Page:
Scientific name: Contarinia nasturtii Keiffer

Native range: Eurasia

Swede midge adult fly
Figure 1. Swede midge adult fly. Photo by: Susan Ellis, USDA APHIS PPQ,

At Risk

Swede midge host plants include cruciferous plants (Family Brassicaceae). The greatest damage has been seen on broccoli, Chinese broccoli, Brussels sprouts, cauliflower, Chinese cabbage and other Asian greens (Hallet, 2007). Non-cultivated plants in the Brassicaceae family may also be infested and could serve as a source of inoculum for nearby fields. There are 70+ species of Brassicaceae in Minnesota such as wild mustard, shepherd’s-purse, wild radish, field pennycress and yellow rocket.

Swede midge has become a significant issue for the production of crucifers in eastern North America and is anticipated to become so for Minnesota as well. In Minnesota, these impacts are likely for home, community and market gardens. In 2012, Minnesota had 2,623 vegetable farms that totaled 227,641 acres. Losses from Swede midge can be severe. Canada has reported up to 85% loss in market yield of cruciferous vegetable crops due to Swede midge (Hallet and Heal, 2001).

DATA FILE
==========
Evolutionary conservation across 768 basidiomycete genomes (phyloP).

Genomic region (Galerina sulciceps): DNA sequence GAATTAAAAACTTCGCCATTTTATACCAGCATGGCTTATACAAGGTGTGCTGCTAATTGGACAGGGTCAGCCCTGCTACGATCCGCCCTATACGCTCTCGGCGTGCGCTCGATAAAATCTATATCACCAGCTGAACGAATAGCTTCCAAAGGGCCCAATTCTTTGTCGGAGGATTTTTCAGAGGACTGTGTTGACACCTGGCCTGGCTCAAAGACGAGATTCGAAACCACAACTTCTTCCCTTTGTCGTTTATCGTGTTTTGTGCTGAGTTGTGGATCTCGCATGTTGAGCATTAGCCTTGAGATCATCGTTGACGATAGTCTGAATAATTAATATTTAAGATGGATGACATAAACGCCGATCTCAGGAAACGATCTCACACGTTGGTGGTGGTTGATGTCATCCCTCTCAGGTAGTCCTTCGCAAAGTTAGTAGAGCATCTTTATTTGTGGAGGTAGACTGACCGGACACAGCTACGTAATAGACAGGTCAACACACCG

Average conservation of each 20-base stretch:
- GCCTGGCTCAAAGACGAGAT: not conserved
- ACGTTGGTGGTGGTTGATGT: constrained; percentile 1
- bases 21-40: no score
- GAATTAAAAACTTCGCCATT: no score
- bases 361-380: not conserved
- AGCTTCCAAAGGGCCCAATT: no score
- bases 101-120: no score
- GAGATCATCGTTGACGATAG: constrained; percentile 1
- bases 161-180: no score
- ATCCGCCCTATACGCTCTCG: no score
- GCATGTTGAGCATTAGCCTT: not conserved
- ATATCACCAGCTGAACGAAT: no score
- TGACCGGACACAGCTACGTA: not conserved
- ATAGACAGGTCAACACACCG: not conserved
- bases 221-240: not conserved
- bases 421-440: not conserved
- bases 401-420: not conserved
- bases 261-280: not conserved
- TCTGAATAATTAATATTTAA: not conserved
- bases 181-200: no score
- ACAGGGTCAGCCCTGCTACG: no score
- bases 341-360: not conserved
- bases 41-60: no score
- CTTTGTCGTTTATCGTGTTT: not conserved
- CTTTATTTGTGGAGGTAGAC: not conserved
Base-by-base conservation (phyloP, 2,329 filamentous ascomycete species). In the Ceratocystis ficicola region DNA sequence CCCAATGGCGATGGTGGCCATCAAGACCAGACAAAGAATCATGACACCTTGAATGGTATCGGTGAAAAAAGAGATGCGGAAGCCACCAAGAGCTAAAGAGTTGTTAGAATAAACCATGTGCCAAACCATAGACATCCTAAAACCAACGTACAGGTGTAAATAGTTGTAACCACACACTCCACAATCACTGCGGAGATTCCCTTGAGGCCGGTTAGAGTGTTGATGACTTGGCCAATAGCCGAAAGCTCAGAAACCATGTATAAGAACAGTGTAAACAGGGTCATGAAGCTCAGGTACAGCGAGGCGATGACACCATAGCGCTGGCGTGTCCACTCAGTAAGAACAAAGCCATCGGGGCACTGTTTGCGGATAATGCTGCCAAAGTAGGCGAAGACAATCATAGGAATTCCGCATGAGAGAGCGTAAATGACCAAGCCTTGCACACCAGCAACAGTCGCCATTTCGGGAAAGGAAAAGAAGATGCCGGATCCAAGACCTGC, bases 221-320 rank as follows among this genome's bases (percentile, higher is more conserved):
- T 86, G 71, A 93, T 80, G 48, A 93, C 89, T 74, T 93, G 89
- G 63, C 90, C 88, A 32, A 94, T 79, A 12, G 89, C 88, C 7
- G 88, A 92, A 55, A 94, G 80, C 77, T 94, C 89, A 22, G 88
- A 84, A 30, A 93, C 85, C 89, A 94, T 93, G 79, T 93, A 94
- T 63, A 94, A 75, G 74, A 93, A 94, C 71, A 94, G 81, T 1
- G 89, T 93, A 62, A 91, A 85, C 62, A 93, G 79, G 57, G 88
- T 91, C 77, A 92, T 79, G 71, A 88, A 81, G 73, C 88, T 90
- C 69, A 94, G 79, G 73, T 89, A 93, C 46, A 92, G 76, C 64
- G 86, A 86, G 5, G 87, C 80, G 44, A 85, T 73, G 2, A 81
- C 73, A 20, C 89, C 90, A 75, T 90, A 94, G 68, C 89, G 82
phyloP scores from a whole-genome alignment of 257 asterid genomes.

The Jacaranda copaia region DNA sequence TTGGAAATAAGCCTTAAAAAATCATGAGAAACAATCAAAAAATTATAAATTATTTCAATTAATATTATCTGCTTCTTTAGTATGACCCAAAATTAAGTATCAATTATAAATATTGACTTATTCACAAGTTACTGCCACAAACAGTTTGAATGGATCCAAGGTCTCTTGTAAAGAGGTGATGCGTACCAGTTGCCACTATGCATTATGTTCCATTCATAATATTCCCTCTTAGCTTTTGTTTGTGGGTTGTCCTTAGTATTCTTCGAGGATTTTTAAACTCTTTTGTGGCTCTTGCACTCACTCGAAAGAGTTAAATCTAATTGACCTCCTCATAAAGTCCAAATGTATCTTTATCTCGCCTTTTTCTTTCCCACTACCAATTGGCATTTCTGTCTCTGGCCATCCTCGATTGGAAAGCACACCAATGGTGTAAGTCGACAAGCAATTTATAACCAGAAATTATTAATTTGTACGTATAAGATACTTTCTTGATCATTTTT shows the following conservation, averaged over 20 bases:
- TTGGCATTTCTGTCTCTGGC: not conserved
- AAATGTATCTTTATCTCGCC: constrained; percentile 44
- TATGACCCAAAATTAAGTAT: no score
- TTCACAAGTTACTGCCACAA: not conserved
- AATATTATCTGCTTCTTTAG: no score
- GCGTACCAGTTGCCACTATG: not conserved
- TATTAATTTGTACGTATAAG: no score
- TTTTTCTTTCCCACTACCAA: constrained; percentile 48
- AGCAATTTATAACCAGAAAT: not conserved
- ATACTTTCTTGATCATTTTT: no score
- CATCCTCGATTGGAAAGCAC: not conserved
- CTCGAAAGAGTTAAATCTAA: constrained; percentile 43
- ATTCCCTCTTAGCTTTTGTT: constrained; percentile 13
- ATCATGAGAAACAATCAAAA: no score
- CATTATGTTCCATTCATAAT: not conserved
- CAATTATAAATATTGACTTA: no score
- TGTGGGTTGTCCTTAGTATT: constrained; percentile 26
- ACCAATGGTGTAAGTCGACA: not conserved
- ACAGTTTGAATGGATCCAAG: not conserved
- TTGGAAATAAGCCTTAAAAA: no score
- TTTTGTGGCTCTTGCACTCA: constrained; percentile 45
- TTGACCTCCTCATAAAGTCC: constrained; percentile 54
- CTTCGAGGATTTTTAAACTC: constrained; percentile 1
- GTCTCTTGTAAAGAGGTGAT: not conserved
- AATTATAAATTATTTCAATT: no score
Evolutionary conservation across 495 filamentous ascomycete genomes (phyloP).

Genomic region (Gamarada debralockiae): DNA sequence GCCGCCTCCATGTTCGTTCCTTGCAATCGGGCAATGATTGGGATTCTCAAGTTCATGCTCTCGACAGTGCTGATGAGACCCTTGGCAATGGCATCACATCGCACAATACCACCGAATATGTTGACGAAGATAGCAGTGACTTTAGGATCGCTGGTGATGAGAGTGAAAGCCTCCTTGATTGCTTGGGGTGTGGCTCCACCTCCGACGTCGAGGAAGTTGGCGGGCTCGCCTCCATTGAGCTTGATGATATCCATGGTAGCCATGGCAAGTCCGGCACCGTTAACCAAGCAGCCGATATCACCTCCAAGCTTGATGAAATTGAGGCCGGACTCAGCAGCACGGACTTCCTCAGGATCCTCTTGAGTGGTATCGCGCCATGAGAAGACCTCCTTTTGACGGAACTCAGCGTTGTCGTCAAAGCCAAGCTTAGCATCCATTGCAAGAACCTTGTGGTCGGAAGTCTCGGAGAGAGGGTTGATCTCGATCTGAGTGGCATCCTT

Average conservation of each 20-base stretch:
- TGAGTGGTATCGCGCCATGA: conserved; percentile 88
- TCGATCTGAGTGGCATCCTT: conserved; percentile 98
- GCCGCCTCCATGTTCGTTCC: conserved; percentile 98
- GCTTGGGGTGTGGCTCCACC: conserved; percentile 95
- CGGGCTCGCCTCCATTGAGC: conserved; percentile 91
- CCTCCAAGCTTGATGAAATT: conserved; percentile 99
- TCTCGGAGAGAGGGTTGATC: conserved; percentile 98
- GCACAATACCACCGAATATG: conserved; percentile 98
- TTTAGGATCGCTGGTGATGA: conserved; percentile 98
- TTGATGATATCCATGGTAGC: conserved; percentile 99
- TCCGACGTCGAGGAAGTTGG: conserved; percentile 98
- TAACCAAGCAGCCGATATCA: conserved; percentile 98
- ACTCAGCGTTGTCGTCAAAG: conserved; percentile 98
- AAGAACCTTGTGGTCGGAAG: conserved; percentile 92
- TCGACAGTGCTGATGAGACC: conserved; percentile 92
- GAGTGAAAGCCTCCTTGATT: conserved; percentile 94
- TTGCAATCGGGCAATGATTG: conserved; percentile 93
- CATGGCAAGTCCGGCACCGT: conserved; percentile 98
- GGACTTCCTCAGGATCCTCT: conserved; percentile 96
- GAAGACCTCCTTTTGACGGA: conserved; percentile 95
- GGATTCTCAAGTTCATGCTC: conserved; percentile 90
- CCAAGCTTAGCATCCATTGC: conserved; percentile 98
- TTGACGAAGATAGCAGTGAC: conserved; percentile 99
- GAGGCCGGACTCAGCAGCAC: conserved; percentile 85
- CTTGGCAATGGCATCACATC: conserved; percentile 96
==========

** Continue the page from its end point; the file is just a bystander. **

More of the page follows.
Swede midge also has the potential to impact canola production in Minnesota. Minnesota is currently 4th in the nation in canola production with approximately 29,000 acres planted in 2016 (USDA National Agricultural Statistics Service Crop Production Summary). In 2015, the value of canola production in Minnesota was over 7 million dollars (USDA National Agricultural Statistics Service).